For hundreds of millions of years, life on Earth was a purely aquatic phenomenon. The jump from the oceans to the continents was a monumental event, one that would irrevocably change the face of our plant. A new study suggests the first plants to make this evolutionary leap appeared much earlier than we thought.
Our planet’s first terrestrial plants appeared 500 million years ago, according to new research published in Proceedings of the National Academy of Sciences. That’s a surprising figure, considering the oldest known plant fossils date back approximately 420 million years. The University of Bristol scientists who conducted the study analyzed the genes of living organisms, and then combined that with what we know about the fossil record, to come up with the revised date.
It’s called the “molecular clock” technique, and it’s typically utilized in cases where the fossil record is sparse (which is the case here). Biologist Simon Ho from Australia National University describes it like this:
The molecular clock hypothesis states that DNA and protein sequences evolve at a rate that is relatively constant over time and among different organisms. A direct consequence of this constancy is that the genetic difference between any two species is proportional to the time since these species last shared a common ancestor. Therefore, if the molecular clock hypothesis holds true, this hypothesis serves as an extremely useful method for estimating evolutionary timescales. This is of particular value when studying organisms that have left few traces of their biological history in the fossil record, such as flatworms and viruses.
Or in this case, the planet’s first terrestrial plants, which looked like moss or algae. Once on land, these plants would eventually diversify into more complex forms, such as flowering plants, trees, and grass. Land plants changed our planet forever, contributing to the chemical weathering of rocks—an important element of the carbon cycle involved in regulating Earth’s atmosphere across long timescales.
“The global spread of plants and their adaptations to life on land, led to an increase in continental weathering rates that ultimately resulted in a dramatic decrease in the levels of the ‘greenhouse gas’ carbon dioxide in the atmosphere and global cooling,” Jennifer Morris, the co-lead author of the new study, said in a statement. “Previous attempts to model these changes in the atmosphere have accepted the plant fossil record at face value—our research shows that these fossil ages underestimate the origins of land plants, and so these models need to be revised.”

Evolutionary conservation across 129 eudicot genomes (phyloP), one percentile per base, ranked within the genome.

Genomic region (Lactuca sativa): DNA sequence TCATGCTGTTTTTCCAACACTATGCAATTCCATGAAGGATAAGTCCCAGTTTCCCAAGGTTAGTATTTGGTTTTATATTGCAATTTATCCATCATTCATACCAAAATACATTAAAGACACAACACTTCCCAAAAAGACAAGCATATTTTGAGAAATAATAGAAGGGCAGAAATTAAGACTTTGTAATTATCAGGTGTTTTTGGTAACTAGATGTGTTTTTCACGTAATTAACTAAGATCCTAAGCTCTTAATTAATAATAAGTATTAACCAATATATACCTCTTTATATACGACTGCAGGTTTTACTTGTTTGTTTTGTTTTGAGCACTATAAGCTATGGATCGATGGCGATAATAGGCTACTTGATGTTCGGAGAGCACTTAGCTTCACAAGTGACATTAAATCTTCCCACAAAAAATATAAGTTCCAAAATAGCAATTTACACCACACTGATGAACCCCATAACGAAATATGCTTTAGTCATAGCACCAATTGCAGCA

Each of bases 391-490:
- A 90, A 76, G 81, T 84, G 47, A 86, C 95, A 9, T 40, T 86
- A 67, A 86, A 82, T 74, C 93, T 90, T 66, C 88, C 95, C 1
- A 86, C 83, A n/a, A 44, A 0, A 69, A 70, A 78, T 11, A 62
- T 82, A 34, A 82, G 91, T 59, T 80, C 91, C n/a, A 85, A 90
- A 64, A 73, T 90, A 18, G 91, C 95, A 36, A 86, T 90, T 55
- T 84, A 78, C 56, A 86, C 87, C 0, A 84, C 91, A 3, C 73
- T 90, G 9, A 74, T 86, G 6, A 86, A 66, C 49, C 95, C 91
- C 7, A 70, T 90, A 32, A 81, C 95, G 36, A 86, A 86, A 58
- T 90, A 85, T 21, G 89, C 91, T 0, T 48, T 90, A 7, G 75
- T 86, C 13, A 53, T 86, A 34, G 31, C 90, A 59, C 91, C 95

By using the molecular clock technique, the researchers were able to sniff out gaps in the fossil record, which suggested an earlier inception date for land plants.
“The fossil record is too sparse and incomplete to be a reliable guide to date the origin of land plants. Instead of relying on the fossil record alone, we used a ‘molecular clock’ approach to compare differences in the make-up of genes of living species—these relative genetic differences were then converted into ages by using the fossil ages as a loose framework,” said study co-author Mark Puttick. “Our results show the ancestor of land plants was alive in the middle Cambrian Period, which was similar to the age for the first known terrestrial animals.”
Because the family tree of the earliest plants is not known, the researchers played with the data to see if it would change the result. But even when they used different assumptions about the relationships between these early terrestrial organisms, the result did not change the age of the earliest land plants.
This is an important finding because scientists will now have to take the new date into account when modeling our planet’s early atmosphere. That said, the molecular clock technique does not substitute for empirical evidence; what’s really required is the discovery of plant fossils dating back to this period. Otherwise, this study is simply conjecture—albeit conjecture informed by genetics.